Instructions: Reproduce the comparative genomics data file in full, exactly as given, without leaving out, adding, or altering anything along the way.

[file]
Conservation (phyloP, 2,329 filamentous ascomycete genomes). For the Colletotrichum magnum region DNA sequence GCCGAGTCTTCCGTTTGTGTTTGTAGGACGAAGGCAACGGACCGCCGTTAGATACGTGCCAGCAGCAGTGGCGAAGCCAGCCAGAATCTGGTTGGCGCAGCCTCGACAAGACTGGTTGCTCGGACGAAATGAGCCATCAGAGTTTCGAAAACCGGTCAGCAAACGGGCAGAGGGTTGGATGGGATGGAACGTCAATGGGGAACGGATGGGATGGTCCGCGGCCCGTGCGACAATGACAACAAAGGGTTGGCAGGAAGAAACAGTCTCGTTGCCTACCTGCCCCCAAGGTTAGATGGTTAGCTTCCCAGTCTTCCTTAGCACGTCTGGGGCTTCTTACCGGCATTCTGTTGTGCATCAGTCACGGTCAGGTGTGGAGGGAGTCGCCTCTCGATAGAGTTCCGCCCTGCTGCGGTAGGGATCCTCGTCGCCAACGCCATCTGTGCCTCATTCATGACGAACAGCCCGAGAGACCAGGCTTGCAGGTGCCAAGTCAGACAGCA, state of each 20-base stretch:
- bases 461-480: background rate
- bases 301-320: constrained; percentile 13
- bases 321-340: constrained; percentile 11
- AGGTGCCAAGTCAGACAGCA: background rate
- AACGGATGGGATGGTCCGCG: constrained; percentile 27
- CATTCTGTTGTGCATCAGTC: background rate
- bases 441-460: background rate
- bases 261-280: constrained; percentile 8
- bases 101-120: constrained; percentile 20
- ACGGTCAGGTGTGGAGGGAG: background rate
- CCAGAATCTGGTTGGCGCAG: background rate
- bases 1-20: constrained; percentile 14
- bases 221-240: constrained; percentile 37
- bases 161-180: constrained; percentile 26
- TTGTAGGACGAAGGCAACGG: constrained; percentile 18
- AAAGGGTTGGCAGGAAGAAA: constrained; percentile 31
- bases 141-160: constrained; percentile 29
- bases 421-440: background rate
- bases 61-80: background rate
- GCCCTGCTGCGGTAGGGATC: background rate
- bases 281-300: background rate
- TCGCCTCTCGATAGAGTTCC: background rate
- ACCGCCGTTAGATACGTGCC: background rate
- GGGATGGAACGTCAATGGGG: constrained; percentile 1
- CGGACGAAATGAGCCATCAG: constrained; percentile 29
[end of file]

Conservation (phyloP, 2,329 filamentous ascomycete genomes). For the Colletotrichum magnum region DNA sequence GCCGAGTCTTCCGTTTGTGTTTGTAGGACGAAGGCAACGGACCGCCGTTAGATACGTGCCAGCAGCAGTGGCGAAGCCAGCCAGAATCTGGTTGGCGCAGCCTCGACAAGACTGGTTGCTCGGACGAAATGAGCCATCAGAGTTTCGAAAACCGGTCAGCAAACGGGCAGAGGGTTGGATGGGATGGAACGTCAATGGGGAACGGATGGGATGGTCCGCGGCCCGTGCGACAATGACAACAAAGGGTTGGCAGGAAGAAACAGTCTCGTTGCCTACCTGCCCCCAAGGTTAGATGGTTAGCTTCCCAGTCTTCCTTAGCACGTCTGGGGCTTCTTACCGGCATTCTGTTGTGCATCAGTCACGGTCAGGTGTGGAGGGAGTCGCCTCTCGATAGAGTTCCGCCCTGCTGCGGTAGGGATCCTCGTCGCCAACGCCATCTGTGCCTCATTCATGACGAACAGCCCGAGAGACCAGGCTTGCAGGTGCCAAGTCAGACAGCA, state of each 20-base stretch:
- bases 461-480: background rate
- bases 301-320: constrained; percentile 13
- bases 321-340: constrained; percentile 11
- AGGTGCCAAGTCAGACAGCA: background rate
- AACGGATGGGATGGTCCGCG: constrained; percentile 27
- CATTCTGTTGTGCATCAGTC: background rate
- bases 441-460: background rate
- bases 261-280: constrained; percentile 8
- bases 101-120: constrained; percentile 20
- ACGGTCAGGTGTGGAGGGAG: background rate
- CCAGAATCTGGTTGGCGCAG: background rate
- bases 1-20: constrained; percentile 14
- bases 221-240: constrained; percentile 37
- bases 161-180: constrained; percentile 26
- TTGTAGGACGAAGGCAACGG: constrained; percentile 18
- AAAGGGTTGGCAGGAAGAAA: constrained; percentile 31
- bases 141-160: constrained; percentile 29
- bases 421-440: background rate
- bases 61-80: background rate
- GCCCTGCTGCGGTAGGGATC: background rate
- bases 281-300: background rate
- TCGCCTCTCGATAGAGTTCC: background rate
- ACCGCCGTTAGATACGTGCC: background rate
- GGGATGGAACGTCAATGGGG: constrained; percentile 1
- CGGACGAAATGAGCCATCAG: constrained; percentile 29